• I'm not sure this would be unique to .NET. With all compiled languages (java is an interesting exception), the protected members are only protected by the compiler at compile time. There's nothing stopping you from hijacking the vtable in C++ or locating the function entry point in general and then executing directly in whatever manner you prefer. It's all machine code at that point and the CPU doesn't care who executed it or how they got there.

    People who rely on protected/private to be a security featu
    • If my understanding is correct, though, C# and .NET is supposed to be using some sort of VM or other (I could be way off here, or at least, someone will say I'm way off), as I remember it is supposed to run in a "sandbox." This would be fairly similar to the reason Java isn't vulnerable to this, that is, Java is compiled into bytecode but run in a VM, making it semi-interpreted. The fact that this can happen in .NET, which should be able to do the same safety measures as Java, is somewhat discouraging.


  • Security (Score:5, Informative)

    by cooldev (204270) on Wednesday May 21, 2003 @12:19PM (#6007979)
    Private members aren't for hiding code or data from other malicious programs; if they're being used in that way that's a flaw.

    It's simply a compile-time verification that you're using the object through it's intended public interface instead of relying on the internal implementation. If you disregard it you just end up throwing away a lot of the benefits of OO and you build fragile apps.

    That said, people should be aware of this so they don't mistakenly think that "private string m_password" is a secure way to store data.

    BTW: A long time ago I did this in Java by programmatically altering the bytecode of a .class file from another app.

  • Sweet! (Score:3, Funny)

    by mschoolbus (627182) <> on Wednesday May 21, 2003 @12:22PM (#6007996)
    I can finally call the BSOD member! uh.. nevermind...
  • by fzammett (255288) on Wednesday May 21, 2003 @12:24PM (#6008015) Homepage
    This is NOT a security issue... A number of other languages allow this, most notably Java.

    Making a member private is NOT a security mechanism. It is a DESIGN mechanism. The point is to enforce a public interface to a class, not absolutely securing internal data or functions from external callers. Yes, they are similar and in some cases pretty damn close to synonymous, but they are still different goals.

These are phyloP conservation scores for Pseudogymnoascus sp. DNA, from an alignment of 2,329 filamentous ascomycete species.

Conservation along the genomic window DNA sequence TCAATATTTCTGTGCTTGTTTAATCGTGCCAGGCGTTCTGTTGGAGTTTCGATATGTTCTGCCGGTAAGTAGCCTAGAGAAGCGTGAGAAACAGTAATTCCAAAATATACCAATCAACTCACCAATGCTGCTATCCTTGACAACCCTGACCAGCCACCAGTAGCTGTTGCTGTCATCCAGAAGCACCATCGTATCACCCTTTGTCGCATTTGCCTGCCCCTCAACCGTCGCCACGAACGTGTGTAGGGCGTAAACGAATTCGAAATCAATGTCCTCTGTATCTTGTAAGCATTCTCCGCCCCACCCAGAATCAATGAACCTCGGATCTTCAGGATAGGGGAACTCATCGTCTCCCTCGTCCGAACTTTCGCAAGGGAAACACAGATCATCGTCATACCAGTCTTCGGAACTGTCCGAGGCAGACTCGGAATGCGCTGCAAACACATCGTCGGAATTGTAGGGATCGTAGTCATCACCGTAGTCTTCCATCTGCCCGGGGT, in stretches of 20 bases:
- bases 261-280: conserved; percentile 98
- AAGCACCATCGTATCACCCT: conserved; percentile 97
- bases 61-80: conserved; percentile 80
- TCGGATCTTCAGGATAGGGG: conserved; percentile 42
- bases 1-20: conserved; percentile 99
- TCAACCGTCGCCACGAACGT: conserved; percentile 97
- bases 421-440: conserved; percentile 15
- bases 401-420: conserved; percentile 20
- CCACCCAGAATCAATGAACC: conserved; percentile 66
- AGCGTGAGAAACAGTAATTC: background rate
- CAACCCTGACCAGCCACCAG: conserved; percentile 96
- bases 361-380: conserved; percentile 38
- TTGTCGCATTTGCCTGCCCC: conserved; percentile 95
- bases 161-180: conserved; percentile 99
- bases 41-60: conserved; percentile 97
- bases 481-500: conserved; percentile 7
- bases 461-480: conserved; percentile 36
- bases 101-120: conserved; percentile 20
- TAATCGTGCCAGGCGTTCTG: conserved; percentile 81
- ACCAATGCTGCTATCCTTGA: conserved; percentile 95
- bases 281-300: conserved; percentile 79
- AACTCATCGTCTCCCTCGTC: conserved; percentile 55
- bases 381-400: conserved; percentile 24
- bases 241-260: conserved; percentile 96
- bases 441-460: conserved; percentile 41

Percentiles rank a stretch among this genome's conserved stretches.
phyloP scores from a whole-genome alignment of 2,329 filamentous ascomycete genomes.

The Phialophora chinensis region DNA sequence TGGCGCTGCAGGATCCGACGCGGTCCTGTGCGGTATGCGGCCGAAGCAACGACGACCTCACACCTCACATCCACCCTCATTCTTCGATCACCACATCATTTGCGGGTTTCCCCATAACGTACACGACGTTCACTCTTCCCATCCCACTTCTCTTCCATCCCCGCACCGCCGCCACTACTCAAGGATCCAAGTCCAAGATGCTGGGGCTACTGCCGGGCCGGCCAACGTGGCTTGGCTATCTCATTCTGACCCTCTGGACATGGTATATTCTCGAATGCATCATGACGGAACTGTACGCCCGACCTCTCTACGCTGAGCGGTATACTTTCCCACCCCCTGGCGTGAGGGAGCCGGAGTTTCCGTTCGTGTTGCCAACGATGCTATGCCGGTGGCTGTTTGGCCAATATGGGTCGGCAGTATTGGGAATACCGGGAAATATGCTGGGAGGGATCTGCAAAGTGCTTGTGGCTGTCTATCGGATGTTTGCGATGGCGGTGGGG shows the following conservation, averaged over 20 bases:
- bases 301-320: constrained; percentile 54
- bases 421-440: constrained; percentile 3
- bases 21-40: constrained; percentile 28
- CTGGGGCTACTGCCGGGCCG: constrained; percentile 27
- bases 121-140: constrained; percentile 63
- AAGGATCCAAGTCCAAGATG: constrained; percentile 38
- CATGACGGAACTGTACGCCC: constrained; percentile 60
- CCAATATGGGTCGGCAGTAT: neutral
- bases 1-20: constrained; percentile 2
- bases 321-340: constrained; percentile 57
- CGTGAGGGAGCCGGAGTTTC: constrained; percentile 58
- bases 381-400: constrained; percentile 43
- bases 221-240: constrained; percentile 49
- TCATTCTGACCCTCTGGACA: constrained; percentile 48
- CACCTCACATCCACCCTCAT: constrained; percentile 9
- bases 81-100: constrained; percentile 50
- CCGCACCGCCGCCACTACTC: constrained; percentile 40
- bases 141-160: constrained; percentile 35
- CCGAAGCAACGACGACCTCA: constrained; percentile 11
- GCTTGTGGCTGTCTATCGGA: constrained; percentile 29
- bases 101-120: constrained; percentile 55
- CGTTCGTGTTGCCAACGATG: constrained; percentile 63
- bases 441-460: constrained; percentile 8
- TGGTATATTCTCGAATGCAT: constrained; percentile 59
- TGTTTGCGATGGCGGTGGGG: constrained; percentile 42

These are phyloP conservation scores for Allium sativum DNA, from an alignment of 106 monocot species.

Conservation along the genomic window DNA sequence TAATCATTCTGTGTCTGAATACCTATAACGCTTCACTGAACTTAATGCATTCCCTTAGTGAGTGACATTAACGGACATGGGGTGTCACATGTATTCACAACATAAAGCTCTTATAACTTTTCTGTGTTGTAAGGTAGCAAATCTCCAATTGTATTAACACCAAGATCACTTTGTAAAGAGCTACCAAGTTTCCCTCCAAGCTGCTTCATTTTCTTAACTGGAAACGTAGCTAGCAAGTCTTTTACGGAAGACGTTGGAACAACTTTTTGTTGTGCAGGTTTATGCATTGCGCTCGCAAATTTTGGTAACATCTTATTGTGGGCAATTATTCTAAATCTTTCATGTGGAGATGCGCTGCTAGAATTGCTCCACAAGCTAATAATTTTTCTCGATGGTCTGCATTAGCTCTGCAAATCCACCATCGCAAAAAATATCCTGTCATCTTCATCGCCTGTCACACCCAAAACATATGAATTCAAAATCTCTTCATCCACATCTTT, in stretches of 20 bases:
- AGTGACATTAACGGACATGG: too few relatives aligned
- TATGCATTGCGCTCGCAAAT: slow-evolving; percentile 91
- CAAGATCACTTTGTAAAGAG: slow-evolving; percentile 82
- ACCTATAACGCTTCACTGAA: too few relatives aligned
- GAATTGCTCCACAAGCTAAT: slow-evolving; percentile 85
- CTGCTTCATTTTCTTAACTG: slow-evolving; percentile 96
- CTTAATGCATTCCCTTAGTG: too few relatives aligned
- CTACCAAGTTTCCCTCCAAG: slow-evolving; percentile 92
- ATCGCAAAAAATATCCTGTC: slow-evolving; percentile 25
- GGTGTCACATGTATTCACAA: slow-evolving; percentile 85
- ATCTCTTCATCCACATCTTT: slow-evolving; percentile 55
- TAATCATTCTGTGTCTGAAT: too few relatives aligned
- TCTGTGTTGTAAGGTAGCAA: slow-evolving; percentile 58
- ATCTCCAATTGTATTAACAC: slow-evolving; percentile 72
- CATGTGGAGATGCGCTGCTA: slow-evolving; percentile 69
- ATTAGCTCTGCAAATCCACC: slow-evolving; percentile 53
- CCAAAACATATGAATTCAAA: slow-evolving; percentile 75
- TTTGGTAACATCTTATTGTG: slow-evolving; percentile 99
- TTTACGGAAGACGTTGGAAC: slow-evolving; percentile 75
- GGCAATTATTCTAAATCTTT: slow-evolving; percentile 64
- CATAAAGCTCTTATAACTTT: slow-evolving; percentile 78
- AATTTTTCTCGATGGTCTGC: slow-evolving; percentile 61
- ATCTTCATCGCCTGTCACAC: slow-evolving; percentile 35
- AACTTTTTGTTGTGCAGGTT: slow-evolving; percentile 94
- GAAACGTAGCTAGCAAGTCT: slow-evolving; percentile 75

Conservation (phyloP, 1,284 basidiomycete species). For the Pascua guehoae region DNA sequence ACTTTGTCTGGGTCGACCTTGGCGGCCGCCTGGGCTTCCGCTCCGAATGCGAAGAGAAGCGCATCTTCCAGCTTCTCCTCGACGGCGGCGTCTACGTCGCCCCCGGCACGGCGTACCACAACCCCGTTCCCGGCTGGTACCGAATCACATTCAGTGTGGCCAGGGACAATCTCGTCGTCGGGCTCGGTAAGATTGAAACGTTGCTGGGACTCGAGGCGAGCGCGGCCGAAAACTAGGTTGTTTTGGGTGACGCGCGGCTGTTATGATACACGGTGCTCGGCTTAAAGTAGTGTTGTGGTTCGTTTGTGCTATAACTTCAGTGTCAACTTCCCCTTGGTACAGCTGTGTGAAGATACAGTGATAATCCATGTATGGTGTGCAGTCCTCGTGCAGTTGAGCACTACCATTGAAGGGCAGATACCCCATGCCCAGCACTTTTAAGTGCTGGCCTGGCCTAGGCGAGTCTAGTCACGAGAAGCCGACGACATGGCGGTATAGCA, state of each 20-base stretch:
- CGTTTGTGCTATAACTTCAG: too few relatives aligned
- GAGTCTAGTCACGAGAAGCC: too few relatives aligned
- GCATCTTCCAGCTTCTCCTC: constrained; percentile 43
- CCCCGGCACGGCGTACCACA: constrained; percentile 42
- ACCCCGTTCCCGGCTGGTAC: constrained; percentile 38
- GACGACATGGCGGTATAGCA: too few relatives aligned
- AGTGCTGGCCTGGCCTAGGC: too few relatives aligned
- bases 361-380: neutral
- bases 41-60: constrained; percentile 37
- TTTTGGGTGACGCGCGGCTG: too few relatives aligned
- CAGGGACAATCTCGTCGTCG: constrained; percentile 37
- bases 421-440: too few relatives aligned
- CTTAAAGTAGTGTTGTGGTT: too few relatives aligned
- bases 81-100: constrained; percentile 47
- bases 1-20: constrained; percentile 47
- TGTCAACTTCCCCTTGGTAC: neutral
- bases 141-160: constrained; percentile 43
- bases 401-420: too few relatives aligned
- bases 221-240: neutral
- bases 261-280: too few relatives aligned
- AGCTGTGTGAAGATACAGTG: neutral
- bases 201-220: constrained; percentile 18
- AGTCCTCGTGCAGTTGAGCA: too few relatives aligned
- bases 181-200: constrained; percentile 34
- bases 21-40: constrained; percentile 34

This isn't a flaw in .NET, unless MS says that in fact they want to doubly use the private mechanism as a security measure. No other language that I'm aware of does this, you could even argue that it would be a plus in .NET's favor.

    If you want to say this design pattern is stupid, by all means do so. I would tend to agree. But if you want to use this as an opportunity to simply bash MS and .NET, your simply ignorant or just want to toss mud.
  • Not a security issue (Score:4, Informative)

    by Jeffrey Baker (6191) on Wednesday May 21, 2003 @12:28PM (#6008056)
    People seem to be making this into a big security issue, but I don't see it that way at all. Private declarations shouldn't be used to provide security. You can assume that if you put a piece of code or data into a computer, other programs may be able to access the storage thereof. No big surprise there. This is true of introspection techniques, self-modifying code, and related styles of programming.

    The declaration of something as private, or not exported, or static, or the analog provided by your favorite programming language is a tool for the programmer, not the computer. It tells the programmer that this interface or piece of data is not be used by anyone but the author. It means that the interface or data could change at any time, and any use of it is a hack in the classic sense. It will probably work, in appearance or in actuality, but it will break unpredictably.

    Private declarations may be enforced with varying vigor by compilers or runtimes, but usually there is a way around such enforcements. At the extreme, you can usually just directly access the memory in question, if the kernel allows that (or even if it doesn't, in the case of a super-user).